In this section we treat the “old” process of making dough using the “old” tools.
Put the flour in the kneading trough, make a well in the middle and pour in the yeast or leaven (around 1 part leaven to 5 parts flour) that has been crumbled into lukewarm water. Sprinkle the salt around the outside edges of the well so that it does not come into direct contact with the yeast.
Mix it all together and pour in the liquid. Knead it well for around 10 minutes until you get a sturdy but springy dough. Sprinkle flour on the dough until it no longer sticks to your hands. Then scrape the dough out of the kneading trough with a dough scraper, make it into a ball and leave it to rise in a warm, draught-free place for about half an hour. The dough is usually covered with a cotton cloth. The room temperature has to be 15 to 20°C. When its size has about doubled, the dough feels very soft and porous when you press in your finger.
Cut the dough into pieces with a bread knife or a dough grater. Each piece is kneaded a second time. Ensure that the dough is not pressed in too hard when kneading, but knead by stretching and knocking. The longer the dough is worked to make the bread, the softer it becomes. It will begin to stick to your hands.
The dough can be kneaded and shaped in the kneading trough, on the trough cover or on the table. Flour is sprinkled on the dough to stop it sticking. Wheat bread was generally kneaded by hand, rye bread with the feet because it is harder to work. According to some people, the feet “were not to be washed with soap because it could affect the flavour of the bread, but they were cleaned with warm water and then smeared with rye dough”. (Brood. De geschiedenis van het brood en het broodgebruik in Nederland = Bread. The history of bread and bread usage in the Netherlands: 32).
The pieces of dough are placed on bread trays greased with butter or oil, or on breadboards sprinkled with flour. Cover them and leave them to rise again until they have about doubled in size, which takes about one hour.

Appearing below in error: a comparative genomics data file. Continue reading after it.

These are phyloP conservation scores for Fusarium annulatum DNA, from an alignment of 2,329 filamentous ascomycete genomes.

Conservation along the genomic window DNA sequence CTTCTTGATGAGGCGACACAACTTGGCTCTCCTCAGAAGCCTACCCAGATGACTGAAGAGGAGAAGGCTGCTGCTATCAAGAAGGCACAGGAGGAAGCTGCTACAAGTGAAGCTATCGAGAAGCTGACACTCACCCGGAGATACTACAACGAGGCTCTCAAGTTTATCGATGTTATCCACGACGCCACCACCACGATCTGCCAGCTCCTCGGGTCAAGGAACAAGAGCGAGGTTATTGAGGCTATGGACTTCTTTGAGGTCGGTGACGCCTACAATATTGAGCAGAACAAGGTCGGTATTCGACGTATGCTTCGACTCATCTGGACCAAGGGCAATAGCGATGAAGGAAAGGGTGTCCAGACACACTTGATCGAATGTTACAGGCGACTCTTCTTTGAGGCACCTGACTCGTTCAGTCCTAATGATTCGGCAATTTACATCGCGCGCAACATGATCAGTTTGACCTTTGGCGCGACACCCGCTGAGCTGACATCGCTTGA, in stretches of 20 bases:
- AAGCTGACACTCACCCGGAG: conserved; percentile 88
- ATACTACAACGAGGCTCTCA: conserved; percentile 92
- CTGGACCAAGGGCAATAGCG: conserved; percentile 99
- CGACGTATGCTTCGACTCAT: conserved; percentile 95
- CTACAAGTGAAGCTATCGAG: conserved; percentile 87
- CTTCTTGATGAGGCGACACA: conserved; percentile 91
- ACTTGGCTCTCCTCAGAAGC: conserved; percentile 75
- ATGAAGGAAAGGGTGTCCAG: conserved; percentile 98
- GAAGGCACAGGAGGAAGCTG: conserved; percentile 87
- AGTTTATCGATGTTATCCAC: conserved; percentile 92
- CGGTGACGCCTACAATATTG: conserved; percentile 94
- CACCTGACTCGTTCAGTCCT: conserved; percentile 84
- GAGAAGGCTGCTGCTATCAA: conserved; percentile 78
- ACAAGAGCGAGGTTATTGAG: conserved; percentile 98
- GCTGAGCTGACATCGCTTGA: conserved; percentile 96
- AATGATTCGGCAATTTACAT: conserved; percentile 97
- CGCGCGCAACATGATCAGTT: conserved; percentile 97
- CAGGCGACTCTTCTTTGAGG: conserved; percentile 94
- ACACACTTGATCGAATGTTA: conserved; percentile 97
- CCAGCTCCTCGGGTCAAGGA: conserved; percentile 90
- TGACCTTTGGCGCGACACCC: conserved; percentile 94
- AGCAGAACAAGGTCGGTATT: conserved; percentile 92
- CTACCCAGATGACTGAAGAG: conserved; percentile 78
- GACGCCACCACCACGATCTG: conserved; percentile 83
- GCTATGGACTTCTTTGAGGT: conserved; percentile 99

The top of the bread is covered with water or cold coffee, just before going in the oven, in order to get a nice brown crust. This is called wetting. Rye bread can be wetted with buttermilk, while luxury bread is coated with beaten eggs.
required temperature of the dough liquid (VAN SEGHBROECK L.: 15-16)
Try to obtain the right dough temperature:
If the dough temperature becomes too low, place the covered dough in a warmer environment or a water bath. Always avoid drying and cooling of the dough.
The use of a thermometer is recommended, as “feeling” is not so accurate.
We can fairly accurately calculate the dough temperature with the following table.
an example is given below:
The flour temperature is 18°C, the kitchen temperature 22°C. Then the dough liquid must be 32°C. We look up the flour temperature and kitchen temperature in the table. Where the two temperatures intersect we read off the liquid temperature. This method gives a dough temperature of around 26°C when kneading by hand.
Friction occurs when kneading. This also affects the final dough temperature. When kneading by hand, this rubbing also leads to a higher dough temperature.
Avoid extremely low and high temperatures. Cold flour in winter first has to be put in a warm place. It is better not to knead on a worktop that is too cold or in a very cold environment.
Note: the above table is for a dough temperature of 26°C. For each degree increase, the water must be 1 to 2 degrees higher.